Whatever the root causes of the deterioration of American institutions, smart people are starting to notice it. Last year Michael Porter of Harvard Business School published a report based on a large-scale survey of HBS alumni. Among the questions he asked was where the U.S. was “falling behind” relative to other countries. The top three lagging indicators named were: the effectiveness of the political system, the K-12 education system and the complexity of the tax code. Regulation came sixth, efficiency of the legal framework eighth.

Asked to name “the most problematic factors for doing business” in the U.S., respondents to the WEF’s most recent Executive Opinion Survey put “inefficient government bureaucracy” at the top, followed by tax rates and tax regulations.

The troubling thing to me is that the private sector has to make a profit in order to fund government, and I don’t see that the private sector will be able to producing the profits needed to fund our government’s lavish spending. Nothing that I see about the next generation causes me to believe that they understand economics enough to vote to improve the business climate. They seem to be very much anti-business. One wonders where they expect to find jobs.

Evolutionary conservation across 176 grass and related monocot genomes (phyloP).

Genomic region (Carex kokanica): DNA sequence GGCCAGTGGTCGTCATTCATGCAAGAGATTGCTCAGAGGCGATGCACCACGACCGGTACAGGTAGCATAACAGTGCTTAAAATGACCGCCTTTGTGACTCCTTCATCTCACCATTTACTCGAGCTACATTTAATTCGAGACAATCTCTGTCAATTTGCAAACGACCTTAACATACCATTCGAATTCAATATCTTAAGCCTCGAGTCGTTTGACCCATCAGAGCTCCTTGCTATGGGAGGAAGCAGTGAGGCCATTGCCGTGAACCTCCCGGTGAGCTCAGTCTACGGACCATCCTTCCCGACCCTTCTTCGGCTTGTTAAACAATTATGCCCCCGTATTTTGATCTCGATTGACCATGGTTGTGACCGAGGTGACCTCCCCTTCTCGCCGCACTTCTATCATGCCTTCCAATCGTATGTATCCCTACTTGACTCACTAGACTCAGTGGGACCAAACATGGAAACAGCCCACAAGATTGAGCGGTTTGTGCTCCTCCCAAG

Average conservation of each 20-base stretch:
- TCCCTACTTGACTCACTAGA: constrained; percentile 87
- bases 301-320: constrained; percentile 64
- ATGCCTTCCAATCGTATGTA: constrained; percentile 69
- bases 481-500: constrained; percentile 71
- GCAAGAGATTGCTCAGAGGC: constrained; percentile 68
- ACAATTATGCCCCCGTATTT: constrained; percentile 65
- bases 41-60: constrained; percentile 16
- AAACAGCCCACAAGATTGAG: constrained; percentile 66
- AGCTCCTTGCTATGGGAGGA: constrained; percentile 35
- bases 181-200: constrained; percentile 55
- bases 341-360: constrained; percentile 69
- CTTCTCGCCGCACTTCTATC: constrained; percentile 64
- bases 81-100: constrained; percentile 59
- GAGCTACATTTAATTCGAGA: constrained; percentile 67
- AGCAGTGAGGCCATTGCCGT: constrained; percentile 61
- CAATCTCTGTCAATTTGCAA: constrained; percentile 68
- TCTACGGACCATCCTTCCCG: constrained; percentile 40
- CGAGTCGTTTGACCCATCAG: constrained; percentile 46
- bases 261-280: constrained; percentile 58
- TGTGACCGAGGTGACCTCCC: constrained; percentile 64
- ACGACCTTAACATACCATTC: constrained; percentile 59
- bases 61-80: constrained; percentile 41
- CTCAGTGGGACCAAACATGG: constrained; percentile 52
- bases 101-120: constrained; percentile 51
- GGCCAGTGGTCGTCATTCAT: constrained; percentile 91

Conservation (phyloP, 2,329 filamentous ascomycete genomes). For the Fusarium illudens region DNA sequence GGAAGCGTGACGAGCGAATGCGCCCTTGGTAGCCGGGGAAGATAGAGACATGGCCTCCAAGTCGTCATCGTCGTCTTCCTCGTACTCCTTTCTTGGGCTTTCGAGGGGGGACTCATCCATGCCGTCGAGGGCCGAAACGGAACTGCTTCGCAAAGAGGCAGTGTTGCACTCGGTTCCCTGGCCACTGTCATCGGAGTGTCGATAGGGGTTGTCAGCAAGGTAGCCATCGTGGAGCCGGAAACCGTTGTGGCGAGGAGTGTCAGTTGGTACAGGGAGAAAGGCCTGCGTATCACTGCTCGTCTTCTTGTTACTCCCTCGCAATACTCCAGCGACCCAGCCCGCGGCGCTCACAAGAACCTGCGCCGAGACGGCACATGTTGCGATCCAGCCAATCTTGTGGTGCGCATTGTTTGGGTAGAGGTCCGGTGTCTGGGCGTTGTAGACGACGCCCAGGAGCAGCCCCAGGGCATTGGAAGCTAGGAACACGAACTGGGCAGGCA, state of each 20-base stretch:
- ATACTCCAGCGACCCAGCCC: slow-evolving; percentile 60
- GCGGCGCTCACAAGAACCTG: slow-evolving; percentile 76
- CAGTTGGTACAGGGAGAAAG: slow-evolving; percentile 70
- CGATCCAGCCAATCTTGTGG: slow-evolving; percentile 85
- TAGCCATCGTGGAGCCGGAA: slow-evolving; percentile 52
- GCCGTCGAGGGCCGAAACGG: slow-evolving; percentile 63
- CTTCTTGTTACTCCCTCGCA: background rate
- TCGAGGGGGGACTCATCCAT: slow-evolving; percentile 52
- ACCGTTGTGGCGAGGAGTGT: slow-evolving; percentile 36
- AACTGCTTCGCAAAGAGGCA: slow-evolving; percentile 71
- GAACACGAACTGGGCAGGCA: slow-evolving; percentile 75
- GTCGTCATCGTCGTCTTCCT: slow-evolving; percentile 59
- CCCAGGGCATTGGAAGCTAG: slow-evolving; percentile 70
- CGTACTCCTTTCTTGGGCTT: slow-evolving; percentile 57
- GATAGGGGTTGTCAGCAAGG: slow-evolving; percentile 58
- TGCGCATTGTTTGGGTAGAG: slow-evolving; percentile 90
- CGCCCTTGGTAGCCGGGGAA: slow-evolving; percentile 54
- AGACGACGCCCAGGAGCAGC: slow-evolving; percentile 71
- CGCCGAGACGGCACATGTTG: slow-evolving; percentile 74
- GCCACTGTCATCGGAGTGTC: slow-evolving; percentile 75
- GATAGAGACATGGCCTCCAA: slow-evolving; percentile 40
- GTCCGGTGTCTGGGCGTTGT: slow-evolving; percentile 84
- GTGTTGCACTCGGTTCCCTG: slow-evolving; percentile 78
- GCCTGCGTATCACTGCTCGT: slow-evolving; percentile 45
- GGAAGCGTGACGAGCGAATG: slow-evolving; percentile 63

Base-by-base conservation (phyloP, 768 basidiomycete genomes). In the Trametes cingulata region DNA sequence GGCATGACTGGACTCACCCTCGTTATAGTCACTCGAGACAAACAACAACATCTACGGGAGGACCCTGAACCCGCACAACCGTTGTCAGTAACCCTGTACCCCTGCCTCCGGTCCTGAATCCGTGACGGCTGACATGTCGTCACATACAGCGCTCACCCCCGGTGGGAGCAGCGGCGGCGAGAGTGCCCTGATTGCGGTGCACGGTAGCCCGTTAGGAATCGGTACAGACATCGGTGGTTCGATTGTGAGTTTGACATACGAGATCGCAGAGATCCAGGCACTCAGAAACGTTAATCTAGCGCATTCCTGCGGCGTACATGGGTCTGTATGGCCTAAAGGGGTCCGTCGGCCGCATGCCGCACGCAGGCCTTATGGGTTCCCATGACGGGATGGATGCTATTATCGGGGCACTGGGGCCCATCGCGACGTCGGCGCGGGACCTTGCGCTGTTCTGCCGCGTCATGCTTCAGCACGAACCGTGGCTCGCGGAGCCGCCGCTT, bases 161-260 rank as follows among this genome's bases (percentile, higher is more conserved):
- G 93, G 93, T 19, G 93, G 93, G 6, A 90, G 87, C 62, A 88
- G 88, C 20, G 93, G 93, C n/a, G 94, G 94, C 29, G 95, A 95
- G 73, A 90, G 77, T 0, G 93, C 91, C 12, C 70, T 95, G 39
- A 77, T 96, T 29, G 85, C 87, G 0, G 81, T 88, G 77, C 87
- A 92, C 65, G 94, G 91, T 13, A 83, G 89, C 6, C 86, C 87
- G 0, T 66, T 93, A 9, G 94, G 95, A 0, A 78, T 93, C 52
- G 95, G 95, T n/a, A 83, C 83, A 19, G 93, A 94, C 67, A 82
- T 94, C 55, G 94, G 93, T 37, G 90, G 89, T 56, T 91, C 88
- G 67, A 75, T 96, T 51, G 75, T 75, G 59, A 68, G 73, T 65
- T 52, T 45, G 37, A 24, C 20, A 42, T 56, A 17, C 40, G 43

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Why do corporations ship jobs overseas? What causes outsourcing of jobs?

World Corporate Tax Rates

World Corporate Tax Rates

Here is a news story from Yahoo News that explains the problem and the cause of the problem. (H/T Dad)

Excerpt:

Large U.S. companies boosted their offshore earnings by 15 percent last year to a record $1.9 trillion, avoiding hefty tax bills by keeping the profits abroad, according to a new report.

The overseas earnings stockpile has climbed by 70 percent over the past five years, said research firm Audit Analytics. Data in its report covers the Russell 3000 index of the largest U.S. corporations.

U.S.-based multinationals do not have to pay U.S. corporate income tax on foreign earnings as long as the earnings do not enter the United States. Accounting rules also let the companies avoid recognizing a tax expense if management intends to keep the earnings indefinitely reinvested overseas.

“It would probably be nice to have this money in our country being used in our economy, but at the moment we see it growing elsewhere,” said Don Whalen, general counsel and director of research at Audit Analytics.

Conglomerate General Electric Co (GE.N), had the most indefinitely reinvested overseas earnings, at about $108 billion, while drugmaker Pfizer Inc (PFE.N) was next with $73 billion, according to Audit Analytics.

The simple answer is that Americans believe that corporations need to pay high taxes and operate under burdensome regulations. This eats into their profits, making it harder for them to grow and expand. The plain truth is that it is easier for corporations to expand and hire in countries with lower taxes and fewer regulations. Besides, who wants to be wiped out by a nuisance lawsuit just because someone spills coffee on themselves and then refuses to take responsibility? The smart play is to just opt out completely, and that’s what many corporations do – earning higher profits in more business-friendly countries.